Turmoil appears to be mounting in the leadership of the United Auto Workers union in the face of mounting rank-and-file opposition and an ongoing corruption probe of the UAW targeting top officials.
On Wednesday, General Motors reported that Joe Ashton, a former UAW vice president and top negotiator, had resigned from the company board of directors. Ashton had been appointed to the GM board in 2014 as the UAW representative for the multibillion-dollar retiree health benefit trust fund. The UAW-controlled trust fund had been assigned one board seat under terms agreed during the 2009 GM bankruptcy in exchange for the UAW imposing massive concessions. No replacement for Ashton has yet been announced.
Ashton is reportedly a target of a probe by the FBI into possible illegal payouts by the UAW-GM Center for Human Resources. Cindy Estrada, who succeeded Ashton as UAW vice president in charge of the GM department, is also under investigation in relation to illegal payouts.
The departure of Ashton follows the announcement by UAW Vice President for Fiat Chrysler Norwood Jewell, age 59, of his early retirement effective January 1, 2018. His term ran through June 2018. Jewell was the recipient of a $2,180 shotgun purchased illegally with funds from the UAW-Chrysler National Training Center.
One former senior UAW official and two Fiat Chrysler executives have already pled guilty in the illegal diversion of $4.5 million in joint training center funds that was used for expensive purchases of items such as designer clothes and jewelry. The payouts were intended, as one Fiat Chrysler executive commented, to keep the union, “fat, dumb and happy.”
Earlier the UAW administration announced its nominations for the leading union posts ahead of the 2018 Constitutional Convention in Detroit. The convention is essentially a rubber stamp for the picks of the incumbent UAW leadership, since rank-and-file workers are not permitted to vote in the selection of the president and executive board members, and undemocratic rules make floor challenges virtually impossible.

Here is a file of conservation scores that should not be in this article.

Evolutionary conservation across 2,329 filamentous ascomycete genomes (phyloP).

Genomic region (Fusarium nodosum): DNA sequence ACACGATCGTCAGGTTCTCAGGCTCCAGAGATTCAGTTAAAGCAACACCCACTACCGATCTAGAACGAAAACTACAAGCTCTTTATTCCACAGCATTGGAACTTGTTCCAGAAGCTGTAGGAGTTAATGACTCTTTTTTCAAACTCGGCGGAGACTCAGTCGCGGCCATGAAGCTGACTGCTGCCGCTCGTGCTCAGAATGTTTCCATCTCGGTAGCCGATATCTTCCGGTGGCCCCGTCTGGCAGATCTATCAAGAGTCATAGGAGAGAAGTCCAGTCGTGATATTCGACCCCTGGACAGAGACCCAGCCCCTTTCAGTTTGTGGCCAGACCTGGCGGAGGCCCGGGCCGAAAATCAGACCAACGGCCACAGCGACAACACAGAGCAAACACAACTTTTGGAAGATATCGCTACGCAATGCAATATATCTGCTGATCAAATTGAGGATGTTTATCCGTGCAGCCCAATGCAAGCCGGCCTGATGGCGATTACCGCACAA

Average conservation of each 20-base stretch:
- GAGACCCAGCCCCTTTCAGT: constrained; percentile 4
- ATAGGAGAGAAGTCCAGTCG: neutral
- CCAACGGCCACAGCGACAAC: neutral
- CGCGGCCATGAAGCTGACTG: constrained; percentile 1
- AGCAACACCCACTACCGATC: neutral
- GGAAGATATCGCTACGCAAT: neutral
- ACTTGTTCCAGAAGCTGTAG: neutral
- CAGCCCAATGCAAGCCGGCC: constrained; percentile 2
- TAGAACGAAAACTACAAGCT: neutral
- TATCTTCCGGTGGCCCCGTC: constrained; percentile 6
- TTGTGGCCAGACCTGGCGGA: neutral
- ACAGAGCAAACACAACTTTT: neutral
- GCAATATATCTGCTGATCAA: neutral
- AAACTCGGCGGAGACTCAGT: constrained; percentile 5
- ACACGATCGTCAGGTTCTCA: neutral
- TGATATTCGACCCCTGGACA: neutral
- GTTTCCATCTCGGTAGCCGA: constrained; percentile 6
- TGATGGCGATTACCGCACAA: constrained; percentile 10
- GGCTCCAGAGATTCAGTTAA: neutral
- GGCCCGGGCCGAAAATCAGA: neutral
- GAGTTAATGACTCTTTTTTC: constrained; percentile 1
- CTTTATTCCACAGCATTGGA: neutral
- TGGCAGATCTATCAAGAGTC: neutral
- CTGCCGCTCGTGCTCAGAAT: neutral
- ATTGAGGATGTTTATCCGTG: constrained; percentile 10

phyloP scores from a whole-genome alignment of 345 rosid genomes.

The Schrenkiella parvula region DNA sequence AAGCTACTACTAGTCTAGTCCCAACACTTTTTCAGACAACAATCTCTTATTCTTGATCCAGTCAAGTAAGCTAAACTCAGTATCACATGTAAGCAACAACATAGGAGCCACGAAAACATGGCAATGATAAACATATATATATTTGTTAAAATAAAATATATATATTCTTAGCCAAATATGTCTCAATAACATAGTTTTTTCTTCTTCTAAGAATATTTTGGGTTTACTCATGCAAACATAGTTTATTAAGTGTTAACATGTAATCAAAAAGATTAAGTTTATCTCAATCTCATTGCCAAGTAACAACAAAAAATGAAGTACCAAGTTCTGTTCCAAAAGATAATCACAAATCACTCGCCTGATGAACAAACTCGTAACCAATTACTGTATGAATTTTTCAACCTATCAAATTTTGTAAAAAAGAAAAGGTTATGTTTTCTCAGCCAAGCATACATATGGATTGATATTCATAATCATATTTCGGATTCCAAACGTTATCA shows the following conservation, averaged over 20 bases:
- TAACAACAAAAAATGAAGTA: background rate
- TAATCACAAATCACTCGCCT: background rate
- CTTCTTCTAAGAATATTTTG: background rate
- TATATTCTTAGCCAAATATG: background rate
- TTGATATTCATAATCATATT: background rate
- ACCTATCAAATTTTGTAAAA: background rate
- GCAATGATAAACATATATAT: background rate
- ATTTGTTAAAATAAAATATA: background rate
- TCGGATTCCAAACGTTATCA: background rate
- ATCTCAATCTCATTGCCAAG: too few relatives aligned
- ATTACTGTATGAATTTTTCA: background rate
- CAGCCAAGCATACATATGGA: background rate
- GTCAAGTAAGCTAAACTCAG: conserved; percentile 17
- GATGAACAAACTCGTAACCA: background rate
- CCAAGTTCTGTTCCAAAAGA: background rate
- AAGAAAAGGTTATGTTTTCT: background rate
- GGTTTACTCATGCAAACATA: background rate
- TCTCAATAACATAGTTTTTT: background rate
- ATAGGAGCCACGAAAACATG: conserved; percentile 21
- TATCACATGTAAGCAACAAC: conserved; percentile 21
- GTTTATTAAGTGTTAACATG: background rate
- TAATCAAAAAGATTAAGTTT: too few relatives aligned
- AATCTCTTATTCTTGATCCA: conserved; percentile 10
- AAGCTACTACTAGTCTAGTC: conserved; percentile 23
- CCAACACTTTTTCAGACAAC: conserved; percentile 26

Gary Jones, director of UAW Region 5 covering 17 western states, is slated to be the next UAW president. Jones is a career union bureaucrat and certified public accountant who joined the international staff in 1990. In 1995 Jones was appointed top administrative assistant to UAW Secretary Treasurer Roy Wyse, and continued in that post under the next administration. In 2004, he was appointed assistant Region 5 director, where he helped preside over a series of plant closures, including the shutdown of the NUMMI plant in California in 2010.
The nomination of Jones appears to be a desperate attempt by the UAW to find a figure not tainted by scandal. Typically, the UAW chooses the head of one of its Big Three automotive departments for the union presidency. However, the corruption investigation has caught up the leading UAW officials at Ford, Fiat Chrysler and GM.
Estrada from GM had long been considered the most likely candidate to replace UAW President Dennis Williams, who, according to UAW rules, must retire at the end of his current term. However, Estrada is deeply discredited, not only by her naming in relation to the FBI probe, but in her role, along with Jewell and UAW Vice President for Ford Jimmy Settles, in ramming through the sellout 2015 national contract agreement against stiff rank-and-file opposition.
Estrada was viciously hostile to those exposing the details of the 2015 sellout and in one Facebook post claimed the WSWS Autoworker Newsletter was backed by “Right-to-Work Republicans.” This from a woman who draws close to a $200,000 a year annual salary from the UAW in addition to undisclosed income as director of the UAW-GM Human Resource Center, along with a post on the board of the retiree healthcare trust fund.